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Archive for Wednesday, September 19, 2007

Casino at Kansas Speedway proposed

First group of applications to be made public next week

September 19, 2007

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— Kansas Speedway and the Cordish Co. will seek to jointly develop and manage a state-owned casino at the racetrack, Kansas Speedway says.

Track president Jeff Boerger said a proposal will come next week, referring to a deadline for Wyandotte County casino proposals to be filed with the county government.

Boerger said the casino likely would be on the east side of track complex northwest of where Interstate 70 and I-435 intersect. But Boerger declined to give any specifics about the plan.

He said a half-dozen casino companies have approached speedway officials in recent months wanting to collaborate on a gambling project.

Baltimore-based Cordish developed two south Florida Hard Rock resort casinos that the Seminole tribe owns. The company also is developing the Power & Light entertainment district in downtown Kansas City, Mo.

And Cordish already is working with Kansas Speedway owner International Speedway Corp. of Florida on an entertainment project in Daytona Beach, Fla. The companies announced in May that they're developing the $250 million Daytona Live theater, hotel and dining project at Daytona International Speedway.

The proposed casino in Wyandotte County will be a "world-class development that will be a major attraction for the state of Kansas to complement the speedway and all it's done for the area," said Cordish principal Joe Weinberg.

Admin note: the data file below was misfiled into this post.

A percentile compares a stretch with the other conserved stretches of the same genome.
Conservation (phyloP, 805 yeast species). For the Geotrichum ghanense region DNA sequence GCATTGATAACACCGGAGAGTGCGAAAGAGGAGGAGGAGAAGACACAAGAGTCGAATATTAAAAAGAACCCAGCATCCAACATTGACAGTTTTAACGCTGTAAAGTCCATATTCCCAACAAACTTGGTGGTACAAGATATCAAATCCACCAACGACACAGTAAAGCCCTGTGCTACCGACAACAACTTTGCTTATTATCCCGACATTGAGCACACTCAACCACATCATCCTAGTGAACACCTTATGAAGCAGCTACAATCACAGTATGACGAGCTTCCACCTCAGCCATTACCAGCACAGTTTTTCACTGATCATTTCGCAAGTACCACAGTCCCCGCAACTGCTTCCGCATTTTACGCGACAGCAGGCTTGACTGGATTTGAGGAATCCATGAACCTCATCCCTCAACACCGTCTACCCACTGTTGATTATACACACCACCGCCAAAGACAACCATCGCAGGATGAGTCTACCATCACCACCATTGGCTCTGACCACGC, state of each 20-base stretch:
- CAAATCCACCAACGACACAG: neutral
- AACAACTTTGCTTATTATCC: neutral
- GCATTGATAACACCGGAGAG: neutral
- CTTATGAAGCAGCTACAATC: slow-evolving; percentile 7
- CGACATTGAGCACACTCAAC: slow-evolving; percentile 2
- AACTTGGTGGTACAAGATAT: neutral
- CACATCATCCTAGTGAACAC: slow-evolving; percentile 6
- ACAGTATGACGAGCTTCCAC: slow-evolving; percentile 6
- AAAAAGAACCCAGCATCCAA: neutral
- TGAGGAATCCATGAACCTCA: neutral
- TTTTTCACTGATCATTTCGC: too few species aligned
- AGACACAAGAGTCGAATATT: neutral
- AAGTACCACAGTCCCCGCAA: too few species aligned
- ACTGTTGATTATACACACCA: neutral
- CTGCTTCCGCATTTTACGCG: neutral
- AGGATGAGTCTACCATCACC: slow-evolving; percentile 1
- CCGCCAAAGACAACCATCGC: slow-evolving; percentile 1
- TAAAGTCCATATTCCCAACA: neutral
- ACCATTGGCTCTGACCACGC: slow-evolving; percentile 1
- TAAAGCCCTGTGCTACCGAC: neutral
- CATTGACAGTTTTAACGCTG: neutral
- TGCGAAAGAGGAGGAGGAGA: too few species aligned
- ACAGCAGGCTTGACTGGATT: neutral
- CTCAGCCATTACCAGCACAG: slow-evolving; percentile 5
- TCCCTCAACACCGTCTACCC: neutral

Speedway officials said they want the project to add to the track, not take away business from neighboring shops, such as those in the nearby Village West and Legends complexes.

The speedway and Cordish proposal is the first one confirmed in Wyandotte County. Under Kansas law, only one state-owned casino will be allowed in the county.

Companies must have the backing of local government for the state to choose them for a management license. The Unified Government of Wyandotte County and Kansas City, Kan., has said it will consider endorsing only casino projects that are worth at least $300 million.

On Monday, the Unified Government is expected to reveal the first group of Wyandotte County applicants. Local government officials can endorse more than one project, and any potential developers then would have until Dec. 31 to apply for a contract with the Kansas Lottery.

The new law, which took effect in April, allows a single casino in each of four areas. The others are Ford County, Sumner County and either Cherokee or Crawford County.

Penn National Gaming Inc. was the first to apply for a casino management contract in Kansas after the law passed. The Pennsylvania company, which has proposed a $295 million hotel-and-casino complex in Cherokee County, filed its application Aug. 31.

A lawsuit before the Kansas Supreme Court challenges the constitutionality of the state's casino law. The court has not said whether it will hear the case.

Gov. Kathleen Sebelius had Attorney General Paul Morrison filed the lawsuit to try and resolve legal issues early on. The new law calls for lottery ownership of the casinos and racetrack slots. Critics contend the state wouldn't be involved enough in the day-to-day operations of the new gambling to be its true owner.

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